In the evening, Lincoln addresses a crowd at the White House. At the front of the crowd are Booth and David Herold, listening closely to see if the US will take radical steps against the South. When Booth hears Lincoln say, “It is also satisfactory to some that the elective franchise is not given to the colored man. I would myself prefer that it were now conferred on the very intelligent, and on those who serve our cause as soldiers,” Booth explodes, saying, “That means nigger citizenship. Now, by God, I’ll put him through.” Booth turns on his heel and storms away. (21)

April 12

Military events: Alabama operations/Wilson’s Raid: Wilson captures Montgomery. (27)

Alabama operations/Mobile: US forces occupy Mobile. (6)

Virginia operations: “The official surrender ceremony of the Confederate Army of Northern Virginia took place. Federal troops lined the main road of Appomattox, and the Confederates formally, silently laid down their arms and banners. Brevet Major General Joshua L. Chamberlain, presiding over the Federal ceremony, ordered a salute to the surrendering troops. General John B. Gordon, the designated Confederate commander, returned the salute.

President Davis met with his remaining top commanders, Generals Joseph Johnston and P.G.T. Beauregard, at Greensboro. Davis informed the commanders he intended to continue fighting. The generals informed Davis that their scant forces could not resist Major General William T. Sherman’s mighty Army of the West. Davis finally consented to Johnston negotiating with Sherman.” (27, including quote)

Lincoln assassination conspiracy: Spangler sells the carriage. Booth stops by Ford’s to pick up his mail and tells some men there, “We are all slaves now.” (21)

Satan tempting Booth to the murder of the President, by John L. Magee (Library of Congress)

Satan tempting Booth to the murder of the President, by John L. Magee. (Library of Congress)




(1) The War of the Rebellion: A Compilation of the Official Records of the Union and Confederate Armies.

(2) Battle Cry of Freedom by James McPherson (2003 – see side bar for link).

(3) The Campaigns of Lieut.-Gen. N.B. Forrest, and of Forrest’s Cavalry by Thomas Jordan, J. P. Pryor (1868).

(4) The Lincoln Log timeline.

(5) Blue and Gray Timeline.

(6) Grant Chronology, Mississippi State University.

(7) Civil War Interactive.

(8) Life of Lieutenant-General Nathan Bedford Forrest, by John A. Wyeth (1908/2011).

(9) This Week in the Civil War.

(10) CWSAC Battle Summaries

(11) The Longest Night: A Military History of the Civil War.” (2002) David J. Eicher.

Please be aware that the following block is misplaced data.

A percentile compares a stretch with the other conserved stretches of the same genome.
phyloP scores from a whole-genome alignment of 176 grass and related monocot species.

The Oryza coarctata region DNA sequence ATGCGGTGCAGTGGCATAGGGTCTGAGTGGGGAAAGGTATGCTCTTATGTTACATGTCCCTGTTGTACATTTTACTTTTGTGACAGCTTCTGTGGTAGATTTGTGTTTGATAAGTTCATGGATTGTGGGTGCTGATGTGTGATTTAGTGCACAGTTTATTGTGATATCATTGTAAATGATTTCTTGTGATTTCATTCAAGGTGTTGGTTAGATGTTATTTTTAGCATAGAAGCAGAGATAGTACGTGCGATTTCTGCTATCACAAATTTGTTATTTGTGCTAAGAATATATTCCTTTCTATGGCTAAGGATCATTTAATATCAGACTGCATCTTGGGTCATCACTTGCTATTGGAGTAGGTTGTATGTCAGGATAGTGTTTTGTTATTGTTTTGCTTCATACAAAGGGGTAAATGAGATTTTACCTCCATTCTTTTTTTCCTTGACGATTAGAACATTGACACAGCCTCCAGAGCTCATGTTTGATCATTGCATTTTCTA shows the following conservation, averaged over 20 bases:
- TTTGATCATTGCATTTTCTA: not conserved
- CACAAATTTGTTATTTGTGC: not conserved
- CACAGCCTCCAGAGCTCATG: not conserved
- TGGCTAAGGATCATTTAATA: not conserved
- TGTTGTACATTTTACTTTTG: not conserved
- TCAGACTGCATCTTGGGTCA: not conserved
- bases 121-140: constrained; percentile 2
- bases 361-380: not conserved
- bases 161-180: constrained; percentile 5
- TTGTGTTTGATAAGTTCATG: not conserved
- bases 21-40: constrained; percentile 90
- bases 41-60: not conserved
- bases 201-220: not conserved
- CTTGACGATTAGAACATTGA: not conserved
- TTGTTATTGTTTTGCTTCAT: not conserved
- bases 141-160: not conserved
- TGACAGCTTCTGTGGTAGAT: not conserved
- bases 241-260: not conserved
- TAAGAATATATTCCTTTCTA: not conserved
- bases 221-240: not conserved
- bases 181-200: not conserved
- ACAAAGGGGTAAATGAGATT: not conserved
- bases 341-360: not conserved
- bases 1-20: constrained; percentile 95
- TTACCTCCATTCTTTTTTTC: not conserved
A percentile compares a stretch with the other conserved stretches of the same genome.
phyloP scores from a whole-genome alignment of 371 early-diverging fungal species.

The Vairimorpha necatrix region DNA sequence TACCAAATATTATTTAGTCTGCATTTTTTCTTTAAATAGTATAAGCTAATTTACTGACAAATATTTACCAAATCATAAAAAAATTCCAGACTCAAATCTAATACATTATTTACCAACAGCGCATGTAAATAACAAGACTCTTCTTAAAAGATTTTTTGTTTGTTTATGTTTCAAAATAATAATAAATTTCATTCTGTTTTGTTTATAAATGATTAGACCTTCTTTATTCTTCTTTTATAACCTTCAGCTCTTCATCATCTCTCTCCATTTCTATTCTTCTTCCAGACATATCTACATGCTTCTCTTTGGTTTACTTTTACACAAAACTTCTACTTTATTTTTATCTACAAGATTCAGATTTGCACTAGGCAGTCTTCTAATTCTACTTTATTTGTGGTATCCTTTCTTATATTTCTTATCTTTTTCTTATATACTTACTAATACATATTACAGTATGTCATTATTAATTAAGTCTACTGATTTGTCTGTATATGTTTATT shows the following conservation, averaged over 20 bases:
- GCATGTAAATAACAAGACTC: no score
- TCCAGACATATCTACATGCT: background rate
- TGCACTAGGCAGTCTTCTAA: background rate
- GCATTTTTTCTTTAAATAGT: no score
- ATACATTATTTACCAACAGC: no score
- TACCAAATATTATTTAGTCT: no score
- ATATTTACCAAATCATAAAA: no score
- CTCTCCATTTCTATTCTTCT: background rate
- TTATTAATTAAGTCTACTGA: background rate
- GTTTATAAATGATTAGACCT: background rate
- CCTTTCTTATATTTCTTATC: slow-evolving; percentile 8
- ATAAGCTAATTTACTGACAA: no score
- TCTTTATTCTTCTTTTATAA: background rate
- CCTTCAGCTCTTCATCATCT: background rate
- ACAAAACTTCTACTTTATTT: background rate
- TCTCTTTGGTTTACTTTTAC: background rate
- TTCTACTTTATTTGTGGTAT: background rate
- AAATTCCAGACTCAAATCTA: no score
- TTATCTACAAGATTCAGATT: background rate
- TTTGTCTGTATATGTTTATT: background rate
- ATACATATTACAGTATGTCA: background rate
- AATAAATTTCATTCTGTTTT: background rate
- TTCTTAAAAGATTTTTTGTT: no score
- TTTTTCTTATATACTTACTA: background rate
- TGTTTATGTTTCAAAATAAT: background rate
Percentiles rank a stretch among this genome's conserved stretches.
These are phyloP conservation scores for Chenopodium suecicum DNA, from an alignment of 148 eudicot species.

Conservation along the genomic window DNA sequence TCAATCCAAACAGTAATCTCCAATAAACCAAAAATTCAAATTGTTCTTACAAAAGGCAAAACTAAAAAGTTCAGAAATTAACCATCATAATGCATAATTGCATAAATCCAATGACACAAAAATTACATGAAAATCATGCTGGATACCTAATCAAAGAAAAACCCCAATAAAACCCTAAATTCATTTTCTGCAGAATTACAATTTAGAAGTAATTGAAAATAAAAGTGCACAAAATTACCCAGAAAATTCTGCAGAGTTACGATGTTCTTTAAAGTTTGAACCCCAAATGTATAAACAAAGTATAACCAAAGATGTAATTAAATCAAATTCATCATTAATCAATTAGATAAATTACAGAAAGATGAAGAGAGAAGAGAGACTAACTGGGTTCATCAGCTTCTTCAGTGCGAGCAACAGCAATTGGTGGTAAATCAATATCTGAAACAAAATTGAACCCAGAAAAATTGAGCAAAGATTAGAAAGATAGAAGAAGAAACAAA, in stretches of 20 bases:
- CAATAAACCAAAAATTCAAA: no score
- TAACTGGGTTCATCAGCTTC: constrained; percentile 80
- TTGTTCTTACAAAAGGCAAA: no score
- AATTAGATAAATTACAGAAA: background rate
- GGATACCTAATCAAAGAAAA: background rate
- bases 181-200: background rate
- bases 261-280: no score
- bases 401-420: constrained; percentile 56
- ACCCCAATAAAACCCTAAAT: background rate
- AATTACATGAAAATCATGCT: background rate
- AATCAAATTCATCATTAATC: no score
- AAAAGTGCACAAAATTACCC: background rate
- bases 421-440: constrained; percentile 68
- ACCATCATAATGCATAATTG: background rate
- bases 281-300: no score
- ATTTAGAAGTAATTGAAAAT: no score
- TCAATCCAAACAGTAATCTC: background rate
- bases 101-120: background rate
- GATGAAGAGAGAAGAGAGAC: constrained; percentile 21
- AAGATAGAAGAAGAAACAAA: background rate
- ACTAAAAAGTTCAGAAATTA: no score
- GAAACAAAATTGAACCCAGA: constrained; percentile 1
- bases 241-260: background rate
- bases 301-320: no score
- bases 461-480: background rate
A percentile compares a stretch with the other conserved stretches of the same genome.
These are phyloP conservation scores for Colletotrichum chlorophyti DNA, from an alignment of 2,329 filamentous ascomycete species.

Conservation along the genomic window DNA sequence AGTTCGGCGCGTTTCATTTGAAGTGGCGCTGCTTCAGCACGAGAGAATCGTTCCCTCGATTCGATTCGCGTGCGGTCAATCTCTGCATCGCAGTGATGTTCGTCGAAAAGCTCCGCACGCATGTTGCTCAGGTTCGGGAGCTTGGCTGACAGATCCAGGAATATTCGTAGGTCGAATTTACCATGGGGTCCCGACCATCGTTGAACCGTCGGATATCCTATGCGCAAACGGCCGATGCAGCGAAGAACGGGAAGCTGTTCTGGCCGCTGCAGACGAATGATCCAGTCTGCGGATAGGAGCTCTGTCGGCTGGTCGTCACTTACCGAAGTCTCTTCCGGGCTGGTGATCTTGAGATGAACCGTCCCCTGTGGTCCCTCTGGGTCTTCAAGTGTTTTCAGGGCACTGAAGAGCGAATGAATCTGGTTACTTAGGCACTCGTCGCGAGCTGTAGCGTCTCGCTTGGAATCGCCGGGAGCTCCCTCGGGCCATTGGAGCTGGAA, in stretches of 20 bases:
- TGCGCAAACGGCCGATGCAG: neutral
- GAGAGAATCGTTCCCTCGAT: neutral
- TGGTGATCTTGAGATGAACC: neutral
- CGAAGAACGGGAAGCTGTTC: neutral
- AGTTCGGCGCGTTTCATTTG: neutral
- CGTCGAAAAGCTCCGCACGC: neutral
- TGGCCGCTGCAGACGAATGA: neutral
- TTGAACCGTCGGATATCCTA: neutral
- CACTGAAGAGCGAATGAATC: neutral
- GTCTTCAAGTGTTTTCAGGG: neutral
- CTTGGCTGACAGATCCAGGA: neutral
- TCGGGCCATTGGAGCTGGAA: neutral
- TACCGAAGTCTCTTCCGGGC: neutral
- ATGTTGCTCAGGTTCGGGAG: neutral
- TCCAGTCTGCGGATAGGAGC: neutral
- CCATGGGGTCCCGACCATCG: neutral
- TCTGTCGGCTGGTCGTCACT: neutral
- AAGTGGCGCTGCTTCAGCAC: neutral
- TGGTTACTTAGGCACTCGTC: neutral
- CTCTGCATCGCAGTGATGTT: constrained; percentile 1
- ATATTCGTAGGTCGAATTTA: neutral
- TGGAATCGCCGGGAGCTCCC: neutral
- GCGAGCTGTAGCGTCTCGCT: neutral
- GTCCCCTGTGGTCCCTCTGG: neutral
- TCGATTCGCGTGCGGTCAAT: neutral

(12) The Pictorial Book of Anecdotes and Incidents of the War of the Rebellion…, Richard Miller Devens (1866).

(13) Memoirs of W. T. Sherman

(14) The Louisiana Native Guards: The Black Military Experience During the Civil War. James G. Hollandsworth, Jr., 1995.

(15) A. Lincoln, A Biography, Ronald C. White, Jr. (2009)

(16) The Sword of Lincoln, the Army of the Potomac. Jeffrey Wert (2005)

(17) Black Artillerymen from the Civil War through World War I (PDF), Roger D. Cunningham.

(18) Siege of Petersburg, Wikipedia.

(19) Petersburg National Battlefield.

(20) James F. Epperson’s Siege of Petersburg site.

(21) Michael W. Kauffman. American Brutus: John Wilkes Booth and the Lincoln Conspiracies. Random House. New York. 2004. (Note: I use this source heavily for details of the assassination; it is probably the best general-information book on the assassination out there. However, for balance, here is an informed review of its pros and cons, and much, much more.)

(22) Timeline 1865. State of Tennessee

(23) Up From Slavery. Booker T. Washington

(24) Civil war battles in Alabama list.

(25) Naval History of the Civil War. History Central.

(26) Arthur F. Loux. John Wilkes Booth: Day by Day. McFarland & Company. Jefferson, North Carolina. 2014. (Note: I have more confidence in Kauffman’s dates (source 23, above), but will use this to work in the other conspirators and events. Take these dates as general times of the month unless backed up by Kauffman.)

(27) The Legacy of the Civil War: April 1865.

(28) The American Civil War Photo Gallery.

(29) The Final Campaign. Talladega County American History & Genealogy Project

(30) The Mobile Campaign: Battle of Fort Blakely and Spanish Fort. Blakeley State Park.

(31) Wilson’s Raid. Wikipedia.

(32) The Evacuation and Burning of Richmond, Virginia. (PDF)

(33) Capture of Jefferson Davis.

(34) Last Train South: The Flight of the Confederate Government from Richmond. James C. Clark. McFarland & Company. Jefferson, North Carolina. 1984.

(35) The Papers of Jefferson Davis, timeline. Rice University

(36) The Battle of Appomattox Court House. (Wikipedia)

(37) Croxton’s Raid: The Lost Brigade.

(38) The Yankee Invasion of Pickens County, Alabama.

Categories: American Civil War